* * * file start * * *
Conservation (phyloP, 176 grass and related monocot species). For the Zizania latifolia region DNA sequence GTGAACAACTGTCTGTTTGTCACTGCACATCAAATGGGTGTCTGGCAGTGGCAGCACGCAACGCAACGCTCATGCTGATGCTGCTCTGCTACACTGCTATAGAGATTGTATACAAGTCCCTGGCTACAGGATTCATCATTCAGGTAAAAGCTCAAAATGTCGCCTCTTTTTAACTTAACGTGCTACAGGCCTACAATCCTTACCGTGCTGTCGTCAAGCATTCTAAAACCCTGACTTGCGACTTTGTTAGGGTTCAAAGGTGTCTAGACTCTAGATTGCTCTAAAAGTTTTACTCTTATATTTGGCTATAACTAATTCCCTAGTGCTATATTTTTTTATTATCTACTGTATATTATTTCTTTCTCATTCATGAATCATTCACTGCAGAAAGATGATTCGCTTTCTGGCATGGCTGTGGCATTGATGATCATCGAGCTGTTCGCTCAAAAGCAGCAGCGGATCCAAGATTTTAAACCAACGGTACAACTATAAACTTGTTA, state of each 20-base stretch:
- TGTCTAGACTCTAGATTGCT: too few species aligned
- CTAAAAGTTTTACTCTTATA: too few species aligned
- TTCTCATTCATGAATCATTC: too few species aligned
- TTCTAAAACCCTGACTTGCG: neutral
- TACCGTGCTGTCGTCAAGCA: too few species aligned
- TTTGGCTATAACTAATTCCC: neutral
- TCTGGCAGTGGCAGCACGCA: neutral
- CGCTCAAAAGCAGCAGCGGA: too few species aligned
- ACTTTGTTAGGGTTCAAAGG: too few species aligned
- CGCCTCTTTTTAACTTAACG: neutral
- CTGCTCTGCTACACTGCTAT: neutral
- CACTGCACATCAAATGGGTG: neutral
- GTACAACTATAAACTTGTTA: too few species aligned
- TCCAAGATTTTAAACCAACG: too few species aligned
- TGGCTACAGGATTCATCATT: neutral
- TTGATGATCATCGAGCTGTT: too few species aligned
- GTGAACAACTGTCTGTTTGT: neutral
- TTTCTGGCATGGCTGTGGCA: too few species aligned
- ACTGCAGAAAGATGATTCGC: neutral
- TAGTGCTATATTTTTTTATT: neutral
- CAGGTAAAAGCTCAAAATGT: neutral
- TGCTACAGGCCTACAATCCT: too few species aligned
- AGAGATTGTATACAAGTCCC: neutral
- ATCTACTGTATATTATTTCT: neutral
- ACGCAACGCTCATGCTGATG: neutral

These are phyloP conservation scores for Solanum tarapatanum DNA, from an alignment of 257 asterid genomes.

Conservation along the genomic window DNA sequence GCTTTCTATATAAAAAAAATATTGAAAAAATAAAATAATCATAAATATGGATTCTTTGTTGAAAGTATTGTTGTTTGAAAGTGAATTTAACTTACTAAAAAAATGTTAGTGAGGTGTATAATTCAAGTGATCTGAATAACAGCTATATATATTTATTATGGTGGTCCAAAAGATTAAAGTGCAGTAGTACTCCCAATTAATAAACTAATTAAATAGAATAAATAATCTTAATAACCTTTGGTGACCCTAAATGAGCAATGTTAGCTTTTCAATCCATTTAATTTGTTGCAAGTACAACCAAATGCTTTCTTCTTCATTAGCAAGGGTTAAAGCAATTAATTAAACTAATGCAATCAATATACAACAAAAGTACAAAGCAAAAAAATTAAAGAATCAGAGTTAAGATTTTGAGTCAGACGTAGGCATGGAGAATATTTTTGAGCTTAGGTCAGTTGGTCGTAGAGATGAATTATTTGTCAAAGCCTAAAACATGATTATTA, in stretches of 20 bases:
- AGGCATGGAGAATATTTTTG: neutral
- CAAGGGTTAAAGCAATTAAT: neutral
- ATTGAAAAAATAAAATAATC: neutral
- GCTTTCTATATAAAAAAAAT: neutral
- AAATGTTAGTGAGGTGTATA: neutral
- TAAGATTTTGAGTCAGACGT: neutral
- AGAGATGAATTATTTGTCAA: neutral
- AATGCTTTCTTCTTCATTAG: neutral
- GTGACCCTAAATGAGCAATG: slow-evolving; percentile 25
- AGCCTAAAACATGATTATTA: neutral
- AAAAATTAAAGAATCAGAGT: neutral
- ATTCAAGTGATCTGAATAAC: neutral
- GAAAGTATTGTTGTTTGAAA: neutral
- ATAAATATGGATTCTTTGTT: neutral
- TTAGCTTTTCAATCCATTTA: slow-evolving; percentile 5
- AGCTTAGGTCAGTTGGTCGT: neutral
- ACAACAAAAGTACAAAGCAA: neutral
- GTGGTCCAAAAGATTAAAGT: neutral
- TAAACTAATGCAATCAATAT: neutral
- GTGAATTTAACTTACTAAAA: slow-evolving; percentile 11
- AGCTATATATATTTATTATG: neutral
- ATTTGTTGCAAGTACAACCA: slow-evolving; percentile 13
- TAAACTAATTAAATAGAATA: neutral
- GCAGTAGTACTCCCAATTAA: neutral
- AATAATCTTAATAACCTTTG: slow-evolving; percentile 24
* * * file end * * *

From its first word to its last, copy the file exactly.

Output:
Conservation (phyloP, 176 grass and related monocot species). For the Zizania latifolia region DNA sequence GTGAACAACTGTCTGTTTGTCACTGCACATCAAATGGGTGTCTGGCAGTGGCAGCACGCAACGCAACGCTCATGCTGATGCTGCTCTGCTACACTGCTATAGAGATTGTATACAAGTCCCTGGCTACAGGATTCATCATTCAGGTAAAAGCTCAAAATGTCGCCTCTTTTTAACTTAACGTGCTACAGGCCTACAATCCTTACCGTGCTGTCGTCAAGCATTCTAAAACCCTGACTTGCGACTTTGTTAGGGTTCAAAGGTGTCTAGACTCTAGATTGCTCTAAAAGTTTTACTCTTATATTTGGCTATAACTAATTCCCTAGTGCTATATTTTTTTATTATCTACTGTATATTATTTCTTTCTCATTCATGAATCATTCACTGCAGAAAGATGATTCGCTTTCTGGCATGGCTGTGGCATTGATGATCATCGAGCTGTTCGCTCAAAAGCAGCAGCGGATCCAAGATTTTAAACCAACGGTACAACTATAAACTTGTTA, state of each 20-base stretch:
- TGTCTAGACTCTAGATTGCT: too few species aligned
- CTAAAAGTTTTACTCTTATA: too few species aligned
- TTCTCATTCATGAATCATTC: too few species aligned
- TTCTAAAACCCTGACTTGCG: neutral
- TACCGTGCTGTCGTCAAGCA: too few species aligned
- TTTGGCTATAACTAATTCCC: neutral
- TCTGGCAGTGGCAGCACGCA: neutral
- CGCTCAAAAGCAGCAGCGGA: too few species aligned
- ACTTTGTTAGGGTTCAAAGG: too few species aligned
- CGCCTCTTTTTAACTTAACG: neutral
- CTGCTCTGCTACACTGCTAT: neutral
- CACTGCACATCAAATGGGTG: neutral
- GTACAACTATAAACTTGTTA: too few species aligned
- TCCAAGATTTTAAACCAACG: too few species aligned
- TGGCTACAGGATTCATCATT: neutral
- TTGATGATCATCGAGCTGTT: too few species aligned
- GTGAACAACTGTCTGTTTGT: neutral
- TTTCTGGCATGGCTGTGGCA: too few species aligned
- ACTGCAGAAAGATGATTCGC: neutral
- TAGTGCTATATTTTTTTATT: neutral
- CAGGTAAAAGCTCAAAATGT: neutral
- TGCTACAGGCCTACAATCCT: too few species aligned
- AGAGATTGTATACAAGTCCC: neutral
- ATCTACTGTATATTATTTCT: neutral
- ACGCAACGCTCATGCTGATG: neutral

These are phyloP conservation scores for Solanum tarapatanum DNA, from an alignment of 257 asterid genomes.

Conservation along the genomic window DNA sequence GCTTTCTATATAAAAAAAATATTGAAAAAATAAAATAATCATAAATATGGATTCTTTGTTGAAAGTATTGTTGTTTGAAAGTGAATTTAACTTACTAAAAAAATGTTAGTGAGGTGTATAATTCAAGTGATCTGAATAACAGCTATATATATTTATTATGGTGGTCCAAAAGATTAAAGTGCAGTAGTACTCCCAATTAATAAACTAATTAAATAGAATAAATAATCTTAATAACCTTTGGTGACCCTAAATGAGCAATGTTAGCTTTTCAATCCATTTAATTTGTTGCAAGTACAACCAAATGCTTTCTTCTTCATTAGCAAGGGTTAAAGCAATTAATTAAACTAATGCAATCAATATACAACAAAAGTACAAAGCAAAAAAATTAAAGAATCAGAGTTAAGATTTTGAGTCAGACGTAGGCATGGAGAATATTTTTGAGCTTAGGTCAGTTGGTCGTAGAGATGAATTATTTGTCAAAGCCTAAAACATGATTATTA, in stretches of 20 bases:
- AGGCATGGAGAATATTTTTG: neutral
- CAAGGGTTAAAGCAATTAAT: neutral
- ATTGAAAAAATAAAATAATC: neutral
- GCTTTCTATATAAAAAAAAT: neutral
- AAATGTTAGTGAGGTGTATA: neutral
- TAAGATTTTGAGTCAGACGT: neutral
- AGAGATGAATTATTTGTCAA: neutral
- AATGCTTTCTTCTTCATTAG: neutral
- GTGACCCTAAATGAGCAATG: slow-evolving; percentile 25
- AGCCTAAAACATGATTATTA: neutral
- AAAAATTAAAGAATCAGAGT: neutral
- ATTCAAGTGATCTGAATAAC: neutral
- GAAAGTATTGTTGTTTGAAA: neutral
- ATAAATATGGATTCTTTGTT: neutral
- TTAGCTTTTCAATCCATTTA: slow-evolving; percentile 5
- AGCTTAGGTCAGTTGGTCGT: neutral
- ACAACAAAAGTACAAAGCAA: neutral
- GTGGTCCAAAAGATTAAAGT: neutral
- TAAACTAATGCAATCAATAT: neutral
- GTGAATTTAACTTACTAAAA: slow-evolving; percentile 11
- AGCTATATATATTTATTATG: neutral
- ATTTGTTGCAAGTACAACCA: slow-evolving; percentile 13
- TAAACTAATTAAATAGAATA: neutral
- GCAGTAGTACTCCCAATTAA: neutral
- AATAATCTTAATAACCTTTG: slow-evolving; percentile 24